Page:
My Name is Moose is a book about what it's like to be a dog in the recession. It's also a book about how to enjoy the simple stuff in life - dogs are our masters when it comes to living freely and easily.
The content of the book - a mix of irreverent words and documentary photographs told about Moose the miniature schnauzer (who has very bad hair) - was inspired, ironically enough, by a book about a cat. Ernie: A Photographer's Memoir is a tale about a New York photographer's cat told in a quirky and memorable way and is by far my favorite photo book ever printed. I wanted to do something similar from a dog's point of view but based in East London.
I expected the story to be trivial and very lighthearted. But it took a different course of its own. I was struggling with getting work at the time and slipping in and out of a depression, something that has plagued me for much of my life. My close relationship to Moose was incredibly supportive. Taking him for walks, breathing the air, enjoying the simple stuff was a great help. When you judge yourself incessantly the straightforward accepting friendship of a dog is soothing. Inevitably, then, the tale took on a more emotional tone, dealing with some deep fears and hopes.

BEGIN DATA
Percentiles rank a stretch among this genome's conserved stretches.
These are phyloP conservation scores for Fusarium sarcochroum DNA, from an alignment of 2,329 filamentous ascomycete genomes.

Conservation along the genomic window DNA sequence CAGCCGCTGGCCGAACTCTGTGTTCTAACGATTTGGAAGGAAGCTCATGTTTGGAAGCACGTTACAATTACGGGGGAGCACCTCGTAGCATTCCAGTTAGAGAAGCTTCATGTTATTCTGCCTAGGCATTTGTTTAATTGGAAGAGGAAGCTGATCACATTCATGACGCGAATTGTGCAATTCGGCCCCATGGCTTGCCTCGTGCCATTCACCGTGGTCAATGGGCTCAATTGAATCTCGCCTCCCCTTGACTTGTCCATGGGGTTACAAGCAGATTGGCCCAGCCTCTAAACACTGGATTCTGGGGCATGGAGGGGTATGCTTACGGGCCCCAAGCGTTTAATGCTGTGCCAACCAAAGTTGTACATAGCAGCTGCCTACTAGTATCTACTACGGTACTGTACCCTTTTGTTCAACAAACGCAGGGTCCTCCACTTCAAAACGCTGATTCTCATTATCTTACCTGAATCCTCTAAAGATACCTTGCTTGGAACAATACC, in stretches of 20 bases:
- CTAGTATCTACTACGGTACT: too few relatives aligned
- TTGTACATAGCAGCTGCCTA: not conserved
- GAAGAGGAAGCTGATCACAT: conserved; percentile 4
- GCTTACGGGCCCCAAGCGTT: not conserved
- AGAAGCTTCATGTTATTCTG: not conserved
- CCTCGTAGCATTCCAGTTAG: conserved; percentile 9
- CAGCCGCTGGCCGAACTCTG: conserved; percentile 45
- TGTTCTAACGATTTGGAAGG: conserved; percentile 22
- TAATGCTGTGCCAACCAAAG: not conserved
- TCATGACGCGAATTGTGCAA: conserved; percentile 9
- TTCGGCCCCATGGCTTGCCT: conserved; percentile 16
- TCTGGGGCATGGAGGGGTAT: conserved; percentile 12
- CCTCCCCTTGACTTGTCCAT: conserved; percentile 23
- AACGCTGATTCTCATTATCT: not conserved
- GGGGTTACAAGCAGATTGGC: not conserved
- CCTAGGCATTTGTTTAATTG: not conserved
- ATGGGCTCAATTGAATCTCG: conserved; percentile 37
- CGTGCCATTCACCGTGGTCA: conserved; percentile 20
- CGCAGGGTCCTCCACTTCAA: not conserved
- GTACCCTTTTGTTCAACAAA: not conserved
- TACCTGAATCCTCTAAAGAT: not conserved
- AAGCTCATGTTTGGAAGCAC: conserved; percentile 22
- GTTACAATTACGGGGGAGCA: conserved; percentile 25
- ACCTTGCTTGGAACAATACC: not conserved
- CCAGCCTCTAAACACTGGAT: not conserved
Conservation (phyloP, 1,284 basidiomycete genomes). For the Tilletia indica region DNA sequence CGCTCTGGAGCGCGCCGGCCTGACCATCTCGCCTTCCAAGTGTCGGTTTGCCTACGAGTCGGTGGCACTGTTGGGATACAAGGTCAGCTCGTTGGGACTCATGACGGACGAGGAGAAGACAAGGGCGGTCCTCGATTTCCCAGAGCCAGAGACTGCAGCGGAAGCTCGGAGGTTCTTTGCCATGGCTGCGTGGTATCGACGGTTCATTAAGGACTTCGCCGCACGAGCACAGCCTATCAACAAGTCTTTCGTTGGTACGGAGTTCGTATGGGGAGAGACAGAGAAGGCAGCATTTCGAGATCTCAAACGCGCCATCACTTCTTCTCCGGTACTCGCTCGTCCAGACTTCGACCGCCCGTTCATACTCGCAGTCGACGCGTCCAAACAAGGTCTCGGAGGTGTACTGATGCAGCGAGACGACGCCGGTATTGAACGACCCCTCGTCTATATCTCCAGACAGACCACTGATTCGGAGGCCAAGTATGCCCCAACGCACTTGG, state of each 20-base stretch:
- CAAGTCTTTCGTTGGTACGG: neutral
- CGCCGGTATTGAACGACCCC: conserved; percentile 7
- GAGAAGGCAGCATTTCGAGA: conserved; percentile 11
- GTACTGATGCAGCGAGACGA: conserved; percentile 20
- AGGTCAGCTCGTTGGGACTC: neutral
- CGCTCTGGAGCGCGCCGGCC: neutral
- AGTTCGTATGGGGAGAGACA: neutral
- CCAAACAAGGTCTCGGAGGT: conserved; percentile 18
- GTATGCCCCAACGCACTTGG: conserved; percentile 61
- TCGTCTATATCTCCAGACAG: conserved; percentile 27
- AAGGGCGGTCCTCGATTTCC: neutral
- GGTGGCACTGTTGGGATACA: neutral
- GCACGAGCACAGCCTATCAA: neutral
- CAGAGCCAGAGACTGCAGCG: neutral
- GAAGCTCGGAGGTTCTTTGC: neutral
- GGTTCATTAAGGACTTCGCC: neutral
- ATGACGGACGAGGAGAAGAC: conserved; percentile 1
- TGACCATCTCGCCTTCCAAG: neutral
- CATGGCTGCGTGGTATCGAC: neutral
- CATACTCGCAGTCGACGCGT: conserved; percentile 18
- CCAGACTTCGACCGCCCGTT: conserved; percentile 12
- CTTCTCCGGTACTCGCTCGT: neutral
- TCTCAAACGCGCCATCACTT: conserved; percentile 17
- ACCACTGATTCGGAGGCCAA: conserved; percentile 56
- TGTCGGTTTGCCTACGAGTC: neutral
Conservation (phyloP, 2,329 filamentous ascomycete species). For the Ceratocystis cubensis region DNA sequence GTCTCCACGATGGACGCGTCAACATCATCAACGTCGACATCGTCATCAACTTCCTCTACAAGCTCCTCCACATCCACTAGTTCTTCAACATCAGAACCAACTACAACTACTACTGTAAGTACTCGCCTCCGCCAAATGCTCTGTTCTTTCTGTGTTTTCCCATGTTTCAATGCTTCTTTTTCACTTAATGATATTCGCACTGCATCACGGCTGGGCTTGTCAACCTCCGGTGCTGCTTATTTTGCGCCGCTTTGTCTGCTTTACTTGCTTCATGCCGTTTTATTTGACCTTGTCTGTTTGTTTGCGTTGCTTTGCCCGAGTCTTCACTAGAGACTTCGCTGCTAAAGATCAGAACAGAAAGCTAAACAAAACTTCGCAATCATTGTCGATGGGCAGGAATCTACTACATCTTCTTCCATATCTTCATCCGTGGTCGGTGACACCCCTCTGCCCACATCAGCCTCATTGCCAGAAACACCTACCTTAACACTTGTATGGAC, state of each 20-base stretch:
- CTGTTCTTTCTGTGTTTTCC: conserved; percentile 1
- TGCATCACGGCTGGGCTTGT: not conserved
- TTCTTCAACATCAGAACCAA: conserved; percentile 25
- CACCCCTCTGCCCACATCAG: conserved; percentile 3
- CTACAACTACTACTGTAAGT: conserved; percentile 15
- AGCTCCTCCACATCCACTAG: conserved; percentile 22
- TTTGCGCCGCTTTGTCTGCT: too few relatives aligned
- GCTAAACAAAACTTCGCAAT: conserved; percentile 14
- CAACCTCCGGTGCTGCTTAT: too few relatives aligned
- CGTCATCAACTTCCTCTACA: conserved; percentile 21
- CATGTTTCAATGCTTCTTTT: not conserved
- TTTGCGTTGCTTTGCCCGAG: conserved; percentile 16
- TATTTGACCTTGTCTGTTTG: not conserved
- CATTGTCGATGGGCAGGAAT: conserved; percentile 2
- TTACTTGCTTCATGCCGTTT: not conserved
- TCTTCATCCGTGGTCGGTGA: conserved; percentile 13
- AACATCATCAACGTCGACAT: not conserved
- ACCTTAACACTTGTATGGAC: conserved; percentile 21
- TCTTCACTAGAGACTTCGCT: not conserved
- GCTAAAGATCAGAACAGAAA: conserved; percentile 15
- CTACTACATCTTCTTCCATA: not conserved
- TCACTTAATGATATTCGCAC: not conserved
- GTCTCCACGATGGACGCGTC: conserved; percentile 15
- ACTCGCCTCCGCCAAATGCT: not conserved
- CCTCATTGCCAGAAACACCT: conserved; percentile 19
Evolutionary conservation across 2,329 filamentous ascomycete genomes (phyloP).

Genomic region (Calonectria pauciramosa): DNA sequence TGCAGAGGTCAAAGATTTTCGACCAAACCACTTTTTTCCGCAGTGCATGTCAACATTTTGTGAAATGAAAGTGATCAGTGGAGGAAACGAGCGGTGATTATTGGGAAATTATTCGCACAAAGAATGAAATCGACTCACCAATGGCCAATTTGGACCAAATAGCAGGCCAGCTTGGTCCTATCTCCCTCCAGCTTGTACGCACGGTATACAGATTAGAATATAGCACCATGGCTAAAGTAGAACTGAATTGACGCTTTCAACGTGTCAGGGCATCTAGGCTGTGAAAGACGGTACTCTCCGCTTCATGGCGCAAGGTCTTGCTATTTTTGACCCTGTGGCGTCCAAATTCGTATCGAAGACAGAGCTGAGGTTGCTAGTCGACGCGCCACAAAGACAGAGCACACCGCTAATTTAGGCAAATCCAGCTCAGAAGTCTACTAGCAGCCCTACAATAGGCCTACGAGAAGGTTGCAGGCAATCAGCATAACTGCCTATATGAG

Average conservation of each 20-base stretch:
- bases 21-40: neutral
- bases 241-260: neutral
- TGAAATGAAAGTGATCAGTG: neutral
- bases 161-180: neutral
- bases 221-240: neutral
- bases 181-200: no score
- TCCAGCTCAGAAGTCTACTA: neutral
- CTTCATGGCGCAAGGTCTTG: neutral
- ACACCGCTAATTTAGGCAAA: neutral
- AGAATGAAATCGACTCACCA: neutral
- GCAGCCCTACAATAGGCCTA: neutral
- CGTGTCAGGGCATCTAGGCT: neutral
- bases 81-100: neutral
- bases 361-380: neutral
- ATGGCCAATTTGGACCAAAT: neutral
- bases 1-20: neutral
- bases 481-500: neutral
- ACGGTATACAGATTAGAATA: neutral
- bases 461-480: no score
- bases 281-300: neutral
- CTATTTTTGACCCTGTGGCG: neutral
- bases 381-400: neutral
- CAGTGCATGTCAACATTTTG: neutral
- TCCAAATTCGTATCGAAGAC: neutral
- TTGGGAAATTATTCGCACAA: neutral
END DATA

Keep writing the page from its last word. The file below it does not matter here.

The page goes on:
But the book remains lighthearted in many ways. I hope in the end it is like a children's book but for adults - on one level a simple story about a dog trying to help his master, on another a more complex story about the inner struggles we all face. The photography and writing that inspire me most crosses those boundaries. I'm constantly told how many kids love the story, responding to the images but also the story of the evil black dog that chases Moose. Perhaps children understand more about our very grown-up struggles than we might think.